July 13, 2005
Who's zooming who?

Enron prosecutors tells the jury they saw what the defendants were really doing behind the scenes.


Final arguments began Tuesday in the Enron Broadband Services trial, with the prosecution telling jurors they got to see behind the scenes and under the rocks at Enron a view carefully hidden from investors.

"You learned the inside story never matched up to the outside story," prosecutor Ben Campbell told the jury in U.S. District Judge Vanessa Gilmore's court.

On trial for the past 13 weeks are five former Enron Broadband Services executives accused of conspiracy and fraud in two schemes to fool investors and Wall Street about Enron's earning and technological capabilities. All five defendants testified that they did nothing wrong.

"We all know that money can corrupt people," Campbell said. "These five men lied for personal profit and professional advancement."

He said the simple motive was greed.


The defense attorneys tell the jury not to take the prosecutors' word for events.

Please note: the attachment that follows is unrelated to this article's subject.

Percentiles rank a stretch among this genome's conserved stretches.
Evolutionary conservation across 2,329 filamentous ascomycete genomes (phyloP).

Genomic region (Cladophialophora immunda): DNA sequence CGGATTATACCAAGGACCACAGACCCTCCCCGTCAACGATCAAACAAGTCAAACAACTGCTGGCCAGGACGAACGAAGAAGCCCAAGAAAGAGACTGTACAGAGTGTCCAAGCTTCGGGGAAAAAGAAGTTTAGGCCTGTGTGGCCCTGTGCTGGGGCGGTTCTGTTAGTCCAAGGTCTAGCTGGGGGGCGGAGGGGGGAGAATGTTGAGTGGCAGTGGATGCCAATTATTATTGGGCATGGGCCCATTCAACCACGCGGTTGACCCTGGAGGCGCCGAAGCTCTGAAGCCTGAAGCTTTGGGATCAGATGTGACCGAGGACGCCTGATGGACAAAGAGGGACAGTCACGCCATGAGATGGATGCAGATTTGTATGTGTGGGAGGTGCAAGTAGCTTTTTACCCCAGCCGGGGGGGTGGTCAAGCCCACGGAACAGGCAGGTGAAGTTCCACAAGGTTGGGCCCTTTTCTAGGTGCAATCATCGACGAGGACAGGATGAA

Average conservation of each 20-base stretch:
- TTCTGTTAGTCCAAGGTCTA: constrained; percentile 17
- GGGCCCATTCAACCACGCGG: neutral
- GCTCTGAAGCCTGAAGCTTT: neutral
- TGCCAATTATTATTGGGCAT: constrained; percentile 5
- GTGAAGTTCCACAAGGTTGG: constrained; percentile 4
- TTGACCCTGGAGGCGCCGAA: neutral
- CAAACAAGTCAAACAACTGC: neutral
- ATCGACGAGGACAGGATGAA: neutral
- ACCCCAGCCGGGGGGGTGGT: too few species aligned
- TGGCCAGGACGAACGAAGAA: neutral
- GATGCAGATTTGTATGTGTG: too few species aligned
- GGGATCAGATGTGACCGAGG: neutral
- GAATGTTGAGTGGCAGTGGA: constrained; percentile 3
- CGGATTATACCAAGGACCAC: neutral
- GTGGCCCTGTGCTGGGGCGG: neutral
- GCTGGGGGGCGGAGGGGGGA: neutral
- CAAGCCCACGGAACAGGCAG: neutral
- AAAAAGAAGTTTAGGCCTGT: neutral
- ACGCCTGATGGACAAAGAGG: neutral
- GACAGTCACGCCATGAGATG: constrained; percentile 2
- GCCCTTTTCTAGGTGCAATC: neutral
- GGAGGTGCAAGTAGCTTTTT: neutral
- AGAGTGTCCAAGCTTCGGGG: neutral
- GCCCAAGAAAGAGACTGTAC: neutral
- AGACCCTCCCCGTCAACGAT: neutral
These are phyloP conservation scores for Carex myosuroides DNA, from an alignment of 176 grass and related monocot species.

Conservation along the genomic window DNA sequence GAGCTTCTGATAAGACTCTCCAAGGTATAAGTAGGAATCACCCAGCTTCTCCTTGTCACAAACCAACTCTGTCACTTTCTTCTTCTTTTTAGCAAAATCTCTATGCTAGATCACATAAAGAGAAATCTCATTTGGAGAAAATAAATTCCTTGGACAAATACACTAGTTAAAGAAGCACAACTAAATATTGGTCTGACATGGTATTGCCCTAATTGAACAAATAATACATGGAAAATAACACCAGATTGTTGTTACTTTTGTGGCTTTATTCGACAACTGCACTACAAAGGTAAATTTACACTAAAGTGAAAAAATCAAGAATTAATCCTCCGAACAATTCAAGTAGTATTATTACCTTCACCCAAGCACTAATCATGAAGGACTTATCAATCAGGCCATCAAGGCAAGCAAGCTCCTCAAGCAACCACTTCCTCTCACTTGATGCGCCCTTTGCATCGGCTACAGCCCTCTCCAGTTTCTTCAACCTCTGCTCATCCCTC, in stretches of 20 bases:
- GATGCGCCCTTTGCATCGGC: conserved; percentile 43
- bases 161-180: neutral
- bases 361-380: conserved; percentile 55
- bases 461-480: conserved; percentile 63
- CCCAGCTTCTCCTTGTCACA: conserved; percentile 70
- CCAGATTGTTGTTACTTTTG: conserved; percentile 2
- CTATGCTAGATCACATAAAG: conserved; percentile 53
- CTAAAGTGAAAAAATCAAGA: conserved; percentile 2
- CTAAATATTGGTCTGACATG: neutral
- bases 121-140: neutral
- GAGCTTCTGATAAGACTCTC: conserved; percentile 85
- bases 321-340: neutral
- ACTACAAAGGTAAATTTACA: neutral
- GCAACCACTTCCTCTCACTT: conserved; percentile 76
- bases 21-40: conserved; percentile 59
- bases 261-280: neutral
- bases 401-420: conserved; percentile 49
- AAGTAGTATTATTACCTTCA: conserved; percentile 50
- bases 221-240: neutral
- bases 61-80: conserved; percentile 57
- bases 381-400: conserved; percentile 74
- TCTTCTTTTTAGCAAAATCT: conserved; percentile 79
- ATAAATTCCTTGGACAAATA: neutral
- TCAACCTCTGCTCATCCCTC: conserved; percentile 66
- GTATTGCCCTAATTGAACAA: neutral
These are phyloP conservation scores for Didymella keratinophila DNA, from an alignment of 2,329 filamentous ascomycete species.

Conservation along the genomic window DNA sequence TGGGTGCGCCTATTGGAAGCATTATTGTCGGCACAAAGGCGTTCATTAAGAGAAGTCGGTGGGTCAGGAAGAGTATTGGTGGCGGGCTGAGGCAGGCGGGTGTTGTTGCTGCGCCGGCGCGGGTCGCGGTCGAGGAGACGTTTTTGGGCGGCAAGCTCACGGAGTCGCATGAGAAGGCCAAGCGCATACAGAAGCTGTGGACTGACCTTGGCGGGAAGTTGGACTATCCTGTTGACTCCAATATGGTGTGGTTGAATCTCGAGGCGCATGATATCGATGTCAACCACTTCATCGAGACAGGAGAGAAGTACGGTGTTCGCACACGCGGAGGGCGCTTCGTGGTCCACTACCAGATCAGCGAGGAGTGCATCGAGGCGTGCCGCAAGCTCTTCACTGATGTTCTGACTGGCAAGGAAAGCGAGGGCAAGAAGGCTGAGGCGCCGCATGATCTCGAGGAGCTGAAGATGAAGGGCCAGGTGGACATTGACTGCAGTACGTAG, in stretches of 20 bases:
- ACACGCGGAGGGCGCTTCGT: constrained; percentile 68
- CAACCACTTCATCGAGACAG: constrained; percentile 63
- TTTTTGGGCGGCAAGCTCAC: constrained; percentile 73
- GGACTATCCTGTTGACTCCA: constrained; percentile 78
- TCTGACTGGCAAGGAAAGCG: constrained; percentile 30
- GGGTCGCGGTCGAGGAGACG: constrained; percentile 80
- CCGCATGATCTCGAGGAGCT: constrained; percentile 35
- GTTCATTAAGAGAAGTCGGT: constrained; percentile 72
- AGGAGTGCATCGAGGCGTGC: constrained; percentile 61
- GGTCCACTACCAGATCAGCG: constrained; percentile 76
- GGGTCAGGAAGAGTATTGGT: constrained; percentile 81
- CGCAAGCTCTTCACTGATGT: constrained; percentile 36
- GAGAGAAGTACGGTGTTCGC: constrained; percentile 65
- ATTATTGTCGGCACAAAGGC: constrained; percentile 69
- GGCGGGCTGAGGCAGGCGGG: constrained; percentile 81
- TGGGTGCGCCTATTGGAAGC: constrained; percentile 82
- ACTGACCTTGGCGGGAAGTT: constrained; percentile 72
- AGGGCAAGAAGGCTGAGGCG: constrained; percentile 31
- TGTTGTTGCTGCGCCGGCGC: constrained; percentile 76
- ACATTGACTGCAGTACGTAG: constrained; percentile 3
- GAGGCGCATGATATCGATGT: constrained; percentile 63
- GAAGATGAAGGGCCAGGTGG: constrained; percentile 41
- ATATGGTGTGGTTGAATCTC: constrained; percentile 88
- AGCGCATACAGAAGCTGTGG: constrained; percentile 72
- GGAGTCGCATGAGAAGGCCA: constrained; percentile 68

Tony Canales, lawyer for Scott Yeager, said the prosecution has presented witness testimony from cooperators and witnesses with immunity who've tailored their message to what the government wanted to hear rather than to the truth.

Lawyers for Kevin Howard said that the key witness against him probably bent her testimony to please the government for fear she would be charged or deported.

And Barry Pollack, attorney for Michael Krautz, said the power of suggestion obviously altered the memory of government witnesses such as ex-Enron Broadband Services CEO Ken Rice, who recalled his reaction at a 2000 conference to seeing a video that wasn't actually shown there.


Over to you, jurors. Tom has his usual nice summary of it all. Any guesses as to how long they take before there's a verdict?

Posted by Charles Kuffner on July 13, 2005 to Enronarama | TrackBack
Comments

Canales, lawyer for Scott Yeager, said the prosecution has presented witness testimony from cooperators and witnesses with immunity who've tailored their message to what the government wanted to hear rather than to the truth.

Lawyers for Kevin Howard said that the key witness against him probably bent her testimony to please the government for fear she would be charged or deported.

I'm not saying the defendants aren't guilty, but the defense's concern here is legitimate. Given the government's ability to put just about anyone through legal hell, and the fact that witnesses regularly cut deals to cooperate in exchange for less of the aforementioned legal hell, can you really trust them?

There was actually a court finding a few years ago that these sorts of deals ran afoul of the Federal bribery statute, but they were naturally overturned on appeal. Upholding that one would've upset too many applecarts.

Posted by: Mathwiz on July 16, 2005 5:32 PM